Ascii vector graphics
Go
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README.md
avg.go
avg_test.go

README.md

avg

Ascii vector graphics

Inspired by: http://cocoamine.net/blog/2015/03/20/replacing-photoshop-with-nsstring/

Usage:

    import "github.com/bakul/avg/avg"

    pic := []string{
            "0..0...1....",
            ".....1...1..",
            "0..0...1....",
            "2..3....A..A",
            ".7....4....9",
            "6..5........",
    }
    fig := avg.ToFig(pic)

The returned value is a vector of Shapes, where each Shape has a kind (Dot, Line, Curve, Circle, Square) and a list of points. The example above will create a square, a circle, a (closed) curve, a dot and a line.

You can have upto 58 shapes in a figure. The rules are as follows:

All letters except 0..9A..HJ..NP..Za..hj..np..z is ignored. Letters O,o,I,i are not used as they are too close to 0 and 1 in some fonts. The sequence is as shown (this A follows 9, J follows H, a follows Z etc.). Note: this sequence is not the same as in the referenced blog.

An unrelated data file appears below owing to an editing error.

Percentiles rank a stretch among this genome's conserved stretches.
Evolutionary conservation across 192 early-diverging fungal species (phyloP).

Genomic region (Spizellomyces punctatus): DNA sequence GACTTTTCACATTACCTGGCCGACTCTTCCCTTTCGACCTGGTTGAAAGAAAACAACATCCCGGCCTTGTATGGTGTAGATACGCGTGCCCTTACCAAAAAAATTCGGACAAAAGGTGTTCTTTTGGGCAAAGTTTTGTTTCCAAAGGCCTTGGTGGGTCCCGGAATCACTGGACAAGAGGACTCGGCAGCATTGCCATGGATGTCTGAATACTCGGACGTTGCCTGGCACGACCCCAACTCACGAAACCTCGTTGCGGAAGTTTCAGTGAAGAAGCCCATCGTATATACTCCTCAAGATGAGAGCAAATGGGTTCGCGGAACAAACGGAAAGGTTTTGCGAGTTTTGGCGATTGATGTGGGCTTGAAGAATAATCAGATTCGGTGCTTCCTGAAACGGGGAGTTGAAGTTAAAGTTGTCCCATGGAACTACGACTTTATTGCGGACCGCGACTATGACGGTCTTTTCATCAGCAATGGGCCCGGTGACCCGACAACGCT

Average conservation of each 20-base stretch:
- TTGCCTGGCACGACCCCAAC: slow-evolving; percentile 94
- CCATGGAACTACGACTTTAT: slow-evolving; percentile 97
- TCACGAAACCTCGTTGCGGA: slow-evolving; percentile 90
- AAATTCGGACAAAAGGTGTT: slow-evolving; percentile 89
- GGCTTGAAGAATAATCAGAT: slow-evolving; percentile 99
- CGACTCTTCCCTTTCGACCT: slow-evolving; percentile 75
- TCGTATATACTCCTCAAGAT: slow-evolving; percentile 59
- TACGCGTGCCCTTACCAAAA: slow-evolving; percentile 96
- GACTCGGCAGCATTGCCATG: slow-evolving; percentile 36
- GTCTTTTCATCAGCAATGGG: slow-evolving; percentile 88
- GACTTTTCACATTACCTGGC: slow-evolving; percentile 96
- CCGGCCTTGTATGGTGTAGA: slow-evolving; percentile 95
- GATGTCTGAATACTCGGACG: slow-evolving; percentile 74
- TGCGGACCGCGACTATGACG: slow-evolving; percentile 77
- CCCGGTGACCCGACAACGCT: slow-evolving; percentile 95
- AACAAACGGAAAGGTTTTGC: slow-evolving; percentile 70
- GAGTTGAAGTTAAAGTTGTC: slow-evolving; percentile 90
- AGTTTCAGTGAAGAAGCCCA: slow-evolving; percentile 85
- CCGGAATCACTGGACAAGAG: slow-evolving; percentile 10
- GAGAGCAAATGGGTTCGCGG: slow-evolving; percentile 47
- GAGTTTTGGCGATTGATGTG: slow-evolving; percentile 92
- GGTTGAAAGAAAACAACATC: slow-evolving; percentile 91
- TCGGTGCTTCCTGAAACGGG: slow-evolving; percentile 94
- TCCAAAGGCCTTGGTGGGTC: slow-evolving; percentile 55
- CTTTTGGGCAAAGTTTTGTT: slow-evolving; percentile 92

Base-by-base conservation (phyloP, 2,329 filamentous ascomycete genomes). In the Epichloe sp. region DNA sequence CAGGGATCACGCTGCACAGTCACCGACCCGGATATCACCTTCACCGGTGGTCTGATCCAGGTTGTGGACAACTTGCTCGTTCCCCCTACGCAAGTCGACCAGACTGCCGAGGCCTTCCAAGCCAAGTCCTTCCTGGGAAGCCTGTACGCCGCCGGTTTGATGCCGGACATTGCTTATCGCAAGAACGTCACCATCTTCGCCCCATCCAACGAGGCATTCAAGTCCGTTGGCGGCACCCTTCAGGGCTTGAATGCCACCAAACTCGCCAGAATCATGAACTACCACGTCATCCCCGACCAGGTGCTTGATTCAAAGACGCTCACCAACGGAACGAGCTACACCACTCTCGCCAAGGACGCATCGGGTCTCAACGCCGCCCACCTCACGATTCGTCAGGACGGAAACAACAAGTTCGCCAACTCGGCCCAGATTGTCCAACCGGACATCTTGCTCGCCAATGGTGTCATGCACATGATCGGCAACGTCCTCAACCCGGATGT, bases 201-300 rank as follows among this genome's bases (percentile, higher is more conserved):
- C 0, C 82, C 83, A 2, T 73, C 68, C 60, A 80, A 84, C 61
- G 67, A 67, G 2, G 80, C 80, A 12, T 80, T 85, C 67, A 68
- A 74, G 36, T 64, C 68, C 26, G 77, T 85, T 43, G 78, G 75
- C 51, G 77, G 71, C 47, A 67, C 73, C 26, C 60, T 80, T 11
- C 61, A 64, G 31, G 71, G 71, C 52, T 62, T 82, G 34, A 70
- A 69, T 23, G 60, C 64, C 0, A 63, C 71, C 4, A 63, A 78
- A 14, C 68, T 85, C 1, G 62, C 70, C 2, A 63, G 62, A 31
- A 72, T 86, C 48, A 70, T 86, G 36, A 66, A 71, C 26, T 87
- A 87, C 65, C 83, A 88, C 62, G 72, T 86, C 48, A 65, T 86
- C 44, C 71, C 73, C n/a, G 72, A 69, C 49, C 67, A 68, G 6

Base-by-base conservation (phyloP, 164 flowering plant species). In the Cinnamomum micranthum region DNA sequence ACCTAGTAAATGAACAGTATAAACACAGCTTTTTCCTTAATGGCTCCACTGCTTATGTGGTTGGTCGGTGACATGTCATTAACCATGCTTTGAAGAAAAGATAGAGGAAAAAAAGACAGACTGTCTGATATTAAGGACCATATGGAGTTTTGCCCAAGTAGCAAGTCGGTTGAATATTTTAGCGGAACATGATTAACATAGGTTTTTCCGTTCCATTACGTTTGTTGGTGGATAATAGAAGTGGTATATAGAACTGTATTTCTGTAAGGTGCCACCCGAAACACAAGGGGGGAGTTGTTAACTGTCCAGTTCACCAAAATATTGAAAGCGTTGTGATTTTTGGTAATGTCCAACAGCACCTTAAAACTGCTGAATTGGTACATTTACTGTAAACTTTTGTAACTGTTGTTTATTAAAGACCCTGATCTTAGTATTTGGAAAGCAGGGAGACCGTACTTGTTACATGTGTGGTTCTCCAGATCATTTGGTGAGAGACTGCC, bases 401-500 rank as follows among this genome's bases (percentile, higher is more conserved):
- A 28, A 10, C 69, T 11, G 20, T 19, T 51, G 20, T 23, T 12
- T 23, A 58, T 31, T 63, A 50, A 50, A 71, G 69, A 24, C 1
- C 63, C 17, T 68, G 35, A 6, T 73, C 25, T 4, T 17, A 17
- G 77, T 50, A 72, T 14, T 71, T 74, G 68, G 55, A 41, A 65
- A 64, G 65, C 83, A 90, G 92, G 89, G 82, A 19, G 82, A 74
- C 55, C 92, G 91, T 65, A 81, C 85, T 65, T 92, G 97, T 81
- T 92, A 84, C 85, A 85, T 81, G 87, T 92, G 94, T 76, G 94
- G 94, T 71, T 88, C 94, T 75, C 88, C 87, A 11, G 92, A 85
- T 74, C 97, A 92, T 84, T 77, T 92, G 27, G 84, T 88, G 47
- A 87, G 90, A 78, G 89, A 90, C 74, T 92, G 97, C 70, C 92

x direction does down, while the y direction goes across. If one of the above letters is placed an x,y location, it defines a point.

A dot is defined with a point.

If there are exactly 4 points defined with the same letter, and they line up in x & y directions, it is considered a square (or rectangle).

If there are 3 or more points with the same letter, a circle (or ellipse) is defined.

Same letter at two points defines a line.

Else a (closed) curve is defined as a sequence of consecutive letters. Thus in the above example, 2-3-4-5-6-2 defines a closed curve.

A curve or a dot may be followed or preceded a line, square or circle but not a curve or a dot. Thus in the above example we skipped 8 to define a dot as letter 9.